It was midnight by the time I got here for some moonlight photography. Oakura is a good stretch of sand, in Taranaki terms. The place is very popular in summer but in these small hours all was quiet and deserted. No dog was walked and no beer was chugged in the carpark.
One problem for night photography at seaside resorts is street lighting. Even distant lamps will filter in under the moonlight, at a quite different colour temperature. The orange cast of most New Zealand street lighting is the difficulty. The answer is to use the tungsten setting to moderate the orange – and to get as far away from the lamps as possible. Distance from them also increases your chance of a balance with moonlight, as above.
So the extra glow on my legs is not sunburn but low-level sodium from the street. Parka Man looks out to sea and the next wave, on a mild summer’s night. The blue note is tungsten’s second contribution to this frame. Colour is an equation, and in taking away one hue you have to add another. This has creative application in setting mood.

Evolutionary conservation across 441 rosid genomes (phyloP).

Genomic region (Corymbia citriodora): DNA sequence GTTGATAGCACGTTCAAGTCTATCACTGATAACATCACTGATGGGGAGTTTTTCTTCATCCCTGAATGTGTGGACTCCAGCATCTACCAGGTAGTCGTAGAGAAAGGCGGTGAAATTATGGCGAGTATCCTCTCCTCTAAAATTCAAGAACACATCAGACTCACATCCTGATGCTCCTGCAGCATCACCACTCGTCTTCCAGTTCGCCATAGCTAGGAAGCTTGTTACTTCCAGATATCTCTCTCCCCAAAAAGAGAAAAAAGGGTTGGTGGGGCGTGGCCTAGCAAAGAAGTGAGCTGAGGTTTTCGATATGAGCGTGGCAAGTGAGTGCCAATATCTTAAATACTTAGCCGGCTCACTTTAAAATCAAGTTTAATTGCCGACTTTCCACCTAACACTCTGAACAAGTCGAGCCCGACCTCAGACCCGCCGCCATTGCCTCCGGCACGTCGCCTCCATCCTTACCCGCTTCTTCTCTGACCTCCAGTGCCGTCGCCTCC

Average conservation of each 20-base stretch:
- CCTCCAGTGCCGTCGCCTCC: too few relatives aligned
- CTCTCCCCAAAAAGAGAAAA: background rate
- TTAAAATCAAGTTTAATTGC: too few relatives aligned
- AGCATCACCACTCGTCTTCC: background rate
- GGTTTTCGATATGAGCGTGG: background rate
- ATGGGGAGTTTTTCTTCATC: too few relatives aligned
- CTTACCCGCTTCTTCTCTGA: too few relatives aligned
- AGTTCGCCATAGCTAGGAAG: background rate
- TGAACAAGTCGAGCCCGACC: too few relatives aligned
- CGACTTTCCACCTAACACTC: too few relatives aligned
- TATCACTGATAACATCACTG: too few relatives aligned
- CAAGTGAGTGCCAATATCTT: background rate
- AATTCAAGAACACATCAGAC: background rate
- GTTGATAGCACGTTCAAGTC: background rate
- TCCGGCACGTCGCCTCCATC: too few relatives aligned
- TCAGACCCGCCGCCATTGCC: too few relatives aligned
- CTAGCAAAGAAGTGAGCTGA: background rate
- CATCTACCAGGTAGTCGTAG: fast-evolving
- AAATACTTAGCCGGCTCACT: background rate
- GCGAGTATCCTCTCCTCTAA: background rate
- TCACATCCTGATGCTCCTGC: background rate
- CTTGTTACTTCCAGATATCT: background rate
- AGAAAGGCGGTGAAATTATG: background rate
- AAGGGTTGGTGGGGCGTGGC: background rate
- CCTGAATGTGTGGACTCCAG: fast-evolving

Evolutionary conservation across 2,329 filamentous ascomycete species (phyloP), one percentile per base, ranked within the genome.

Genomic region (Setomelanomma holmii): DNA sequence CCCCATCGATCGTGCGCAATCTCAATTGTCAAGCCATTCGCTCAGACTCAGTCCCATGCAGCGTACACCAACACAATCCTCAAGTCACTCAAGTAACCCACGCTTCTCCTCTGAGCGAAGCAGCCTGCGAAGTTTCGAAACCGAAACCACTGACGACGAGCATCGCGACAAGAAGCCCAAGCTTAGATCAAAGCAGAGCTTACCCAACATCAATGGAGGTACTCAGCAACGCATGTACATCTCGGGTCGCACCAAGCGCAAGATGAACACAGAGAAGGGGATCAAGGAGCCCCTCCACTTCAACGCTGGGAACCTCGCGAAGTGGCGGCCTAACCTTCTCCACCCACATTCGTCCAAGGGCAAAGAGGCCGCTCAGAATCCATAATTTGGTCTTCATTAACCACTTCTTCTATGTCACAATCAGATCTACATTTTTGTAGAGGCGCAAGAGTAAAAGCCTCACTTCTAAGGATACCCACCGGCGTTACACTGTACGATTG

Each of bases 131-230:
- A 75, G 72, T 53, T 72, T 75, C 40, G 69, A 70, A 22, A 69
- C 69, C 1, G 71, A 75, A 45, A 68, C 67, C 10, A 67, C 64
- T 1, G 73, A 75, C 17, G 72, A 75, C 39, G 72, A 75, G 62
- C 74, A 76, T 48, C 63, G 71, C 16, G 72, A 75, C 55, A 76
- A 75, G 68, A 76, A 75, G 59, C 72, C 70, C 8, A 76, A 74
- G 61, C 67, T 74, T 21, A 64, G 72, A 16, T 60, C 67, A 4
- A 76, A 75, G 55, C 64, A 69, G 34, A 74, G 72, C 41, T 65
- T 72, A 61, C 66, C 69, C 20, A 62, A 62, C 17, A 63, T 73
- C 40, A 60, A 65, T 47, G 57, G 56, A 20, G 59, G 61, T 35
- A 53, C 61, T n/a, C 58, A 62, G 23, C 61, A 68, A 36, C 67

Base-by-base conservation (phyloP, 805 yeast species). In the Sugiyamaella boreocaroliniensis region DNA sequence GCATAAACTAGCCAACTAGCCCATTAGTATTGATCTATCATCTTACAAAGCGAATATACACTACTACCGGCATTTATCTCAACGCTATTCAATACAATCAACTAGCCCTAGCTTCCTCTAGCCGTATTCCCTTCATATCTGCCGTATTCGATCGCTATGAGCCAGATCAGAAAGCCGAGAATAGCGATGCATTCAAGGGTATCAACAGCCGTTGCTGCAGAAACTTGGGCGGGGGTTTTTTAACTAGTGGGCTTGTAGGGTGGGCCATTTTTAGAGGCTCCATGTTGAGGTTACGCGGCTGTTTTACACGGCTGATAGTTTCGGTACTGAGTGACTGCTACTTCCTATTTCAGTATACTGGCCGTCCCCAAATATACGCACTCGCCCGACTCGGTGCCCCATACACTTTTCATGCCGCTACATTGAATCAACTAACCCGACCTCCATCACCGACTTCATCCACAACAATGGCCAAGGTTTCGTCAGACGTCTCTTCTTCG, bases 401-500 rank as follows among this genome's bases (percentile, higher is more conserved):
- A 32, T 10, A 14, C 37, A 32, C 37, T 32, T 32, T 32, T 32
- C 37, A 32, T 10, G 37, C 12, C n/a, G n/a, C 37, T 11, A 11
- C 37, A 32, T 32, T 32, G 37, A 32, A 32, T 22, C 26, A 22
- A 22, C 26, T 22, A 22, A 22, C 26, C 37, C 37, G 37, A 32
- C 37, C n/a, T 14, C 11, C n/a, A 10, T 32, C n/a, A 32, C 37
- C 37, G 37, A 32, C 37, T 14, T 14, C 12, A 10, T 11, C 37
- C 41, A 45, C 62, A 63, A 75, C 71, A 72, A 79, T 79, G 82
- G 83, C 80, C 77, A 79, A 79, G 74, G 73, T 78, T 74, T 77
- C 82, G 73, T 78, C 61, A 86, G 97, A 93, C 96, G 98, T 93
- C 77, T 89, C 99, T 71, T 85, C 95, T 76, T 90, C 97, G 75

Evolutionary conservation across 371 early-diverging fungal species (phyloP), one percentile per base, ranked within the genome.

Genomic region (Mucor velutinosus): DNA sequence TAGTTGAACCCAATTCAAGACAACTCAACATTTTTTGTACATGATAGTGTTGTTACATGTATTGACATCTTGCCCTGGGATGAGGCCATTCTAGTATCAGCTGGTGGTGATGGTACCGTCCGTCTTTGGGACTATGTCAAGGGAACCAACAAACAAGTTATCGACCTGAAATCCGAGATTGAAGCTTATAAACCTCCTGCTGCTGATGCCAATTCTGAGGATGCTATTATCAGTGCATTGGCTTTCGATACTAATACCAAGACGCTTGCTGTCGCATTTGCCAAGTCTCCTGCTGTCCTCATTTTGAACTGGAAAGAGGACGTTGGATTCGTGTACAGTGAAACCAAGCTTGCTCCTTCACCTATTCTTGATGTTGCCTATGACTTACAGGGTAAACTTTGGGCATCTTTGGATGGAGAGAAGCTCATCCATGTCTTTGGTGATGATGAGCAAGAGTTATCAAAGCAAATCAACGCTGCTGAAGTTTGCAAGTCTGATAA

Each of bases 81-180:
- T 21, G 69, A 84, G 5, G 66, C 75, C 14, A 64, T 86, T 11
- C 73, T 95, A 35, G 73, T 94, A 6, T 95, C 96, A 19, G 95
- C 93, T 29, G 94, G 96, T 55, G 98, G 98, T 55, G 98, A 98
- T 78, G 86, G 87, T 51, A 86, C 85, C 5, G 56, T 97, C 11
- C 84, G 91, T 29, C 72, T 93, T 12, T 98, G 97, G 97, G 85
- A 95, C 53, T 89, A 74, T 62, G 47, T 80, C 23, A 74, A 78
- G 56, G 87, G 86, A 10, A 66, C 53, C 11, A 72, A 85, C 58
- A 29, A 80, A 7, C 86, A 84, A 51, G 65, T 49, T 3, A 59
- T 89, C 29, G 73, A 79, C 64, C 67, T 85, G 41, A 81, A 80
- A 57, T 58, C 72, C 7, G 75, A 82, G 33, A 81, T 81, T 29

ISO was a low 100, at f2 for 20 seconds on the Lumix, implying a bright scene by moonlight standards. The Lumix LX3 is a very advanced compact by Panasonic, whose market penetration has surely been assisted by the adoption of Zeiss lenses. The widest end of the zoom was used – 24mm in film terms – but not the self-timer. I have walked into the scene once the exposure has started, demonstrating a certain lack of substance which should appeal to the Buddhist segment of my readership.
Squaring up the original frame gives the canvas some peripheral interest – two stars top left, plus shipping and Saddleback (Motumahanga, the outermost Sugar Loaf). The proverbial footprints in the sand, a slight flare from the moon and low cloud above the central highlights all add further texture.